Sunday, October 1, 2017

Alternaticity: a new forum for old CC members

A new forum has been created.

There is not much on there at the moment, but we are working on it, which will take a while. Some of the material from the CC forum will be posted there.


Friday, September 29, 2017

For CC forum enquirers

Although all my own material is saved, I am devastated by the loss of so much valuable information that other members had posted. Some of us are still in touch; perhaps something can be salvaged and we will be able to get going again.


Saturday, September 23, 2017

Arthur Conan Doyle, Rudyard Kipling and the Isle of Wight

When I visited Portsmouth and Southsea earlier this year, I thought about extending my explorations to another, nearby, seaside town - Ryde on the Isle of Wight. After walking around Southsea looking at places of interest, I didn’t have enough energy or inclination left, so I decided to leave it for another day. I had hoped to go much sooner, but I have finally made the trip.

Significant dates
Geoffrey Stavert, the author of A Study in Southsea: The Unrevealed Life of Doctor Arthur Conan Doyle, did some detective work and was reasonably confident that Conan Doyle arrived at Clarence Pier in Southsea on Saturday, June 24th 1882.

By coincidence, June 24th 2017 was a Saturday too, and I first intended to visit the island on that day; it seemed fitting that I would leave Clarence Pier on the same day and date that Conan Doyle arrived. However, it was a day when the weather was not very good and I didn’t feel like going anywhere.

I kept postponing this trip in favour of other things, until I realised that autumn was upon us. September 22nd was the day of the Autumn Equinox, so I thought that would be a good day to go.

Journey to Ryde on the Isle of Wight
I returned to Southsea, then travelled by Hovercraft over the Solent to Ryde.

I have made this journey before, but on those occasions Kipling and Doyle were not involved. I lived in Ryde for a short time when I was four years old, and I went back there just for personal reasons. This time, I was aware of some relevant associations.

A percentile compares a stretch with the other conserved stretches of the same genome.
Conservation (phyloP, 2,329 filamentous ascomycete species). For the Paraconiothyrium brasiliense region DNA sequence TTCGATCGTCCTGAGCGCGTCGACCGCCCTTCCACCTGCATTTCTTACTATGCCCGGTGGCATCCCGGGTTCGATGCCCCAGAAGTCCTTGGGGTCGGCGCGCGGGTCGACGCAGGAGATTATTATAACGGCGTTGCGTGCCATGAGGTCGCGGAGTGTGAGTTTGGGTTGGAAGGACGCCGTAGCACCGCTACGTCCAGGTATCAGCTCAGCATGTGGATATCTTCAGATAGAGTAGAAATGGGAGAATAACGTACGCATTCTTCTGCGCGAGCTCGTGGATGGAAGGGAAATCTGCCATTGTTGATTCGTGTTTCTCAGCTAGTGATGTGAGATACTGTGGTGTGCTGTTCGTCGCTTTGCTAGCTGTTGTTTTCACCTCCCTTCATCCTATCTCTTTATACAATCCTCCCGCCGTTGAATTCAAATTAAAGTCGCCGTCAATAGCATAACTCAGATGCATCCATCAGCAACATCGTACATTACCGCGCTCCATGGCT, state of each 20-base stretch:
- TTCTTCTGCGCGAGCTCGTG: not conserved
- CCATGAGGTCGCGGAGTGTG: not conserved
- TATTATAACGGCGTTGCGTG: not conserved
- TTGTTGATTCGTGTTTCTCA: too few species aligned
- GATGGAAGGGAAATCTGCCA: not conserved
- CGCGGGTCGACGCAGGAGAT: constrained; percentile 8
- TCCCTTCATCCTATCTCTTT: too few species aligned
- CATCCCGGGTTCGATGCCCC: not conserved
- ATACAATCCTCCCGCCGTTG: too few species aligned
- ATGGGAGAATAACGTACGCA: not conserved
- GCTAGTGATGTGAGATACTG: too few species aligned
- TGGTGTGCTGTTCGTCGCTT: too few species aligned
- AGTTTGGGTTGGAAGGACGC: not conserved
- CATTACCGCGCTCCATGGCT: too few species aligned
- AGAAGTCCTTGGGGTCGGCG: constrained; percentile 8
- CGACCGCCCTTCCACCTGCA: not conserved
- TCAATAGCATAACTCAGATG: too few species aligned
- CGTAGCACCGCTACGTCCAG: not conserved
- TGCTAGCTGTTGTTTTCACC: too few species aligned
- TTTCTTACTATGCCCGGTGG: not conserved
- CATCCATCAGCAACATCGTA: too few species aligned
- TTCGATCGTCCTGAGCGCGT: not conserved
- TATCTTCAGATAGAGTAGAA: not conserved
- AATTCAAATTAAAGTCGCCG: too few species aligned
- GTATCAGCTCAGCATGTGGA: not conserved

Unseen influences on the Isle of Wight
The Isle of Wight has a bad reputation. There are allegations of Satanism, black magic and mysterious goings on. Freemasons in business and local government are alleged to have inordinate influence on the island’s affairs. David Icke, who lives in Ryde, is one of the many people who have written about this.

I will never know why my family moved to Ryde – and some other places with interesting and sinister connections. I suspect that someone was following some kind of psychic trail.

Tuesday, September 19, 2017

Stella Gibbons’s Juliet: different, difficult and defiant

I didn’t expect to think of anything more to say about Stella Gibbons’s books, and I knew that as she died in 1989 there wouldn’t be any more of them.

I learned recently that two manuscripts she left to her estate have been published. I didn’t expect to like the new books - I prefer Stella Gibbons’s earlier to her later books - and I didn’t expect to find anything relevant to this blog either.

The stories contain anachronisms and anomalies, recycled and repurposed characters and other material that I recognised from her previous books, and I can’t say that I enjoying reading them for their own sake very much.

However, some of what I read in Pure Juliet (a draft that was completed in 1978 and retitled from An Alpha) resonated enough to inspire an article.

I want to concentrate on one character, the eponymous Juliet, and the most relevant aspects in this book: by coincidence, Juliet’s main interest in life is the study of coincidences.

Juliet’s personality
It seems to me that Stella Gibbons wanted to create and describe someone who was in many ways her exact opposite. She has not done too bad a job of it. Much of what she says about Juliet’s character and behaviour is familiar, and some of it could apply to INTJ girls. I can identify with a lot of it.